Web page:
The CO interlocked his fingers and slowly twiddled his thumbs. Sarcasm again! Perhaps he had been in this game too long. He had flown this type of sortie so often and watched so many students make the same sort of mistake that it was easy to lose one’s patience. And that was unforgivable. After all, every student was a volunteer and each one had set his heart on becoming a pilot. It was the duty of all the instructors to do their best for the students and you could not do that by losing your temper or by making sarcastic remarks.
“Check your oxygen, sir.”
With a start, the CO realised that they had levelled off at ten thousand feet and the student was carrying out the routine check of oxygen. He hastily checked his own equipment.
“Oxygen checked.” He paused momentarily. Perhaps a word of’ praise might help. “That was a nice take-off and climb. How about showing me some turns now?”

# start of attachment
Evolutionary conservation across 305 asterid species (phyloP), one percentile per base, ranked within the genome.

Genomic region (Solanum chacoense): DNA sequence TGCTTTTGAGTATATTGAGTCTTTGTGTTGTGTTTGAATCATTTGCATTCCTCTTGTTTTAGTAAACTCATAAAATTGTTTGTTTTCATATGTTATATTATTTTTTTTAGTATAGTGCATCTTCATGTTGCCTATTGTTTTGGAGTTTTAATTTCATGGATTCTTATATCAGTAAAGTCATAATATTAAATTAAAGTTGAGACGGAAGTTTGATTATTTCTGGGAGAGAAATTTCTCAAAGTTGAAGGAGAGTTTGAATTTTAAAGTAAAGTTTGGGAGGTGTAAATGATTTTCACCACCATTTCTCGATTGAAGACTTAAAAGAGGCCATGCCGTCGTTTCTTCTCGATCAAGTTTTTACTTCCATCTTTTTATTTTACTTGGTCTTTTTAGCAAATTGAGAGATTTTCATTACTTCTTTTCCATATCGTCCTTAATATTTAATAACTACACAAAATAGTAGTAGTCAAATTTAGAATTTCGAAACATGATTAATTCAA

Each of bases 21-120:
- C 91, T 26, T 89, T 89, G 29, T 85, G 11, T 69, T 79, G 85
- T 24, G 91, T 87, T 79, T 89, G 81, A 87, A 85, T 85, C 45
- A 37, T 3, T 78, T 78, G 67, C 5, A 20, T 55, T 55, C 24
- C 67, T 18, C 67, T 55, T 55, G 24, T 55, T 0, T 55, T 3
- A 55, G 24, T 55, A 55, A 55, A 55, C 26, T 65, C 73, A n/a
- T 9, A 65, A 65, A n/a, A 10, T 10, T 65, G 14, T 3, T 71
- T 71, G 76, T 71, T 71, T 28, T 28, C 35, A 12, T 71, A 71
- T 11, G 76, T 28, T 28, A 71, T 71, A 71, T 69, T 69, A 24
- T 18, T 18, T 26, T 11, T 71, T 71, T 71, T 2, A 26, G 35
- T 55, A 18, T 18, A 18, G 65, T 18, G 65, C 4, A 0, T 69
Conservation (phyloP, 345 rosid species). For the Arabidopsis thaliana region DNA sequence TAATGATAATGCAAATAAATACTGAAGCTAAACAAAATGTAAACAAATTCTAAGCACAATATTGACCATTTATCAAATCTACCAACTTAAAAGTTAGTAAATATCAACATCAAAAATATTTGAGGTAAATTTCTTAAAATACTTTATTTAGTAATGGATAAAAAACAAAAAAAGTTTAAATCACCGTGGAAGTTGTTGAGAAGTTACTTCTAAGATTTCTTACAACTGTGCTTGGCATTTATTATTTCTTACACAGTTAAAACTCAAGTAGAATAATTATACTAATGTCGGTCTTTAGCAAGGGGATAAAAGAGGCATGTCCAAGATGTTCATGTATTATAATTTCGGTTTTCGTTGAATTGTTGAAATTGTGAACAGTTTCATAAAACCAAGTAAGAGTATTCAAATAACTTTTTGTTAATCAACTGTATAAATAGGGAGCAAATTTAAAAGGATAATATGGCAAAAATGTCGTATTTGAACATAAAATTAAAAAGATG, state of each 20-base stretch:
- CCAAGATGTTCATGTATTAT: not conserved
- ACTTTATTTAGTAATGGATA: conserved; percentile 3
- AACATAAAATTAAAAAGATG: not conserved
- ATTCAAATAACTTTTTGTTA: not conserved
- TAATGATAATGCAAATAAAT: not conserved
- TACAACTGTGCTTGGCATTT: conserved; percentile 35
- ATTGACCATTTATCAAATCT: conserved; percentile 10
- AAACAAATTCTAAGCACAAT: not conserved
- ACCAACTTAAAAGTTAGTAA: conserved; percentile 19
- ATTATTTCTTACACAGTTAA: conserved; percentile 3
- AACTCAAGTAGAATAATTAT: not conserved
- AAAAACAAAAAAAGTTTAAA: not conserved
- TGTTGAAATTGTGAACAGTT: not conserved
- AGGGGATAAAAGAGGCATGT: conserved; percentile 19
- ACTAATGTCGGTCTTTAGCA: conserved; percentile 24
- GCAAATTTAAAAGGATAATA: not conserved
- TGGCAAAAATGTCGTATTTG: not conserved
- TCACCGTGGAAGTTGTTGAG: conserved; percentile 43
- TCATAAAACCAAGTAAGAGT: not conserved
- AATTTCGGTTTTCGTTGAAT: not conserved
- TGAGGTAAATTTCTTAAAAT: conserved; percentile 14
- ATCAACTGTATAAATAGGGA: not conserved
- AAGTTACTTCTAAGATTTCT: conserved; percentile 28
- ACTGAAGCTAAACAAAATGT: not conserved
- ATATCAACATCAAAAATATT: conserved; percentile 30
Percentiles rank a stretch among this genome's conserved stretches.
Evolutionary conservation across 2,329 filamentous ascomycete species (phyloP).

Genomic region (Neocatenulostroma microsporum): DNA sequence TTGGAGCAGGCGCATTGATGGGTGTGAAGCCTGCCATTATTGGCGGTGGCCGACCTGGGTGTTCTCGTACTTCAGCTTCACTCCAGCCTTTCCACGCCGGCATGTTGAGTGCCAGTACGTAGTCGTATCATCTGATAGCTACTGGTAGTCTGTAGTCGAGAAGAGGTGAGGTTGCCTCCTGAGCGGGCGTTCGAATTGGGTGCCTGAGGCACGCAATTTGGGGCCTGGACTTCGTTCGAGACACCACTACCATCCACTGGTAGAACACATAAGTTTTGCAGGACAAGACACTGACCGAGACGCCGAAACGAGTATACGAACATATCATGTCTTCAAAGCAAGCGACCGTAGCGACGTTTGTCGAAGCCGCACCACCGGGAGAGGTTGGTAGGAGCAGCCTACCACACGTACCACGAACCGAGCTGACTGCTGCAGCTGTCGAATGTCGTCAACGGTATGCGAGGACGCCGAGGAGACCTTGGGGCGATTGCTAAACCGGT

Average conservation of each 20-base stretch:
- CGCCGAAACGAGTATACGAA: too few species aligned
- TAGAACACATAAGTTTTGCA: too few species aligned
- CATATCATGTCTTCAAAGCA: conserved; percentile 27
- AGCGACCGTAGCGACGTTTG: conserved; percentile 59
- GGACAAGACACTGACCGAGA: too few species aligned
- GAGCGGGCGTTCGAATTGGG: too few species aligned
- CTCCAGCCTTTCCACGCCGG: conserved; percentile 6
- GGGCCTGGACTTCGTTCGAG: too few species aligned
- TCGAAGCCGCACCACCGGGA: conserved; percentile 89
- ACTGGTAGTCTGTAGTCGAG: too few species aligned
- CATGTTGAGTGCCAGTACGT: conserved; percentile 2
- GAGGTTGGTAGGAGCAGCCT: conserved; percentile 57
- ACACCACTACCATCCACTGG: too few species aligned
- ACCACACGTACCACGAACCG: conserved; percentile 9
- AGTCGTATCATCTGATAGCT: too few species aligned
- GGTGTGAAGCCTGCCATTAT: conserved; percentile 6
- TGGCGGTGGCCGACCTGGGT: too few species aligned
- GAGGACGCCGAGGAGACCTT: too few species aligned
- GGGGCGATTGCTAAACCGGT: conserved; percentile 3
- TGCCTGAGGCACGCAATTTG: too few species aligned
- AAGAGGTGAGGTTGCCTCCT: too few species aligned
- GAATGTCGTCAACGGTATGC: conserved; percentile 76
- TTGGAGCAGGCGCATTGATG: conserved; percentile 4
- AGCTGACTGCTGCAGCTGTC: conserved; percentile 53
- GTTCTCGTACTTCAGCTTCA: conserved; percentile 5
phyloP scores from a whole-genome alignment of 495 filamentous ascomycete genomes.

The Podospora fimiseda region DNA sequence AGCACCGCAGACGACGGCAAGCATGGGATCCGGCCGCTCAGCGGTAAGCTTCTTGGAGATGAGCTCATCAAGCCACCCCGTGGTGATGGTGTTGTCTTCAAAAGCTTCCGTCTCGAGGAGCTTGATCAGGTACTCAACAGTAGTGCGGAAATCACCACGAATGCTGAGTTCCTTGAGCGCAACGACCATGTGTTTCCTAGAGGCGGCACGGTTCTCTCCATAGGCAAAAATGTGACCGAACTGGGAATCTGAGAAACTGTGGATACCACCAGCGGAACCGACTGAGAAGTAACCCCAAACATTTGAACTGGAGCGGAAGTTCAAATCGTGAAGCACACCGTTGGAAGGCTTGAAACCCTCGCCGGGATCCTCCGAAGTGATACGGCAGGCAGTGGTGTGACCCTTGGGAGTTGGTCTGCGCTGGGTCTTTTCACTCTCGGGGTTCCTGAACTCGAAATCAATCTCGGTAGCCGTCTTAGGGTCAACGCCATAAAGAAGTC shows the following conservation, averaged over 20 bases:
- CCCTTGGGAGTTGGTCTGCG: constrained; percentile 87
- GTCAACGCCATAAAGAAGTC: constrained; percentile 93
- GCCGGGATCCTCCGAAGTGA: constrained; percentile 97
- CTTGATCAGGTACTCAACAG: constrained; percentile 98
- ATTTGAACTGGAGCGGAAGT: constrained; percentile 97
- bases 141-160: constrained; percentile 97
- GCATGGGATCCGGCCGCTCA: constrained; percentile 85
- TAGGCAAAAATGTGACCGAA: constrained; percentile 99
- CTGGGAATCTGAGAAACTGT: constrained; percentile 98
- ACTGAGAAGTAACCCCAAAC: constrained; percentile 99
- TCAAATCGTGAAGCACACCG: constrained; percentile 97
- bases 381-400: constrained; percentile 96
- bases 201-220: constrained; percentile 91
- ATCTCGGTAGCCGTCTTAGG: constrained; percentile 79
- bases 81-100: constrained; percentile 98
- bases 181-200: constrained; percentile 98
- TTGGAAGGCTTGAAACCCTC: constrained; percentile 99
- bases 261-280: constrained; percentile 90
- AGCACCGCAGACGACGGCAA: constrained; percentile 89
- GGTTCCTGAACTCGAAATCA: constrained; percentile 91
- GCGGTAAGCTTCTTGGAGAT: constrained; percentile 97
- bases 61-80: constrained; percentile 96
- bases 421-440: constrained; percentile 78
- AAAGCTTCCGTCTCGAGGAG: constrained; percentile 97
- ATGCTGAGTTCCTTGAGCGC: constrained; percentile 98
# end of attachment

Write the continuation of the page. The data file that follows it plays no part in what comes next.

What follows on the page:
“Very good, sir.”
For the next fifteen minutes or so, Jackson performed most of’ the basic flying manoeuvres and it became obvious to the CO that the instructor’s report was correct in one respect: Jackson could certainly fly the aircraft competently. He pondered over the next sentence of the report: “He has a tendency to panic when things do not happen as he expects them to”. Perhaps Jackson was still afraid of the aircraft? One way to find out whether that was so was to put him into a spin and see how he reacted. Although spinning was not normally covered until later in the course there was no reason why he should it do it now.
“I have control, Jackson. Let’s do something different for a change. I’ll teach you how to get into a spin and how to recover. OK?”
“Yes, sir.” Jackson did not sound very enthusiastic.
“Have you ever been in a spin?”
“Well, there’s nothing to worry about; it’s not at all unpleasant. We have to go up to twenty thousand feet before we start so we have plenty of height for recovery. We get into the spin by stalling the aircraft and then making it yaw by using full rudder in either direction.”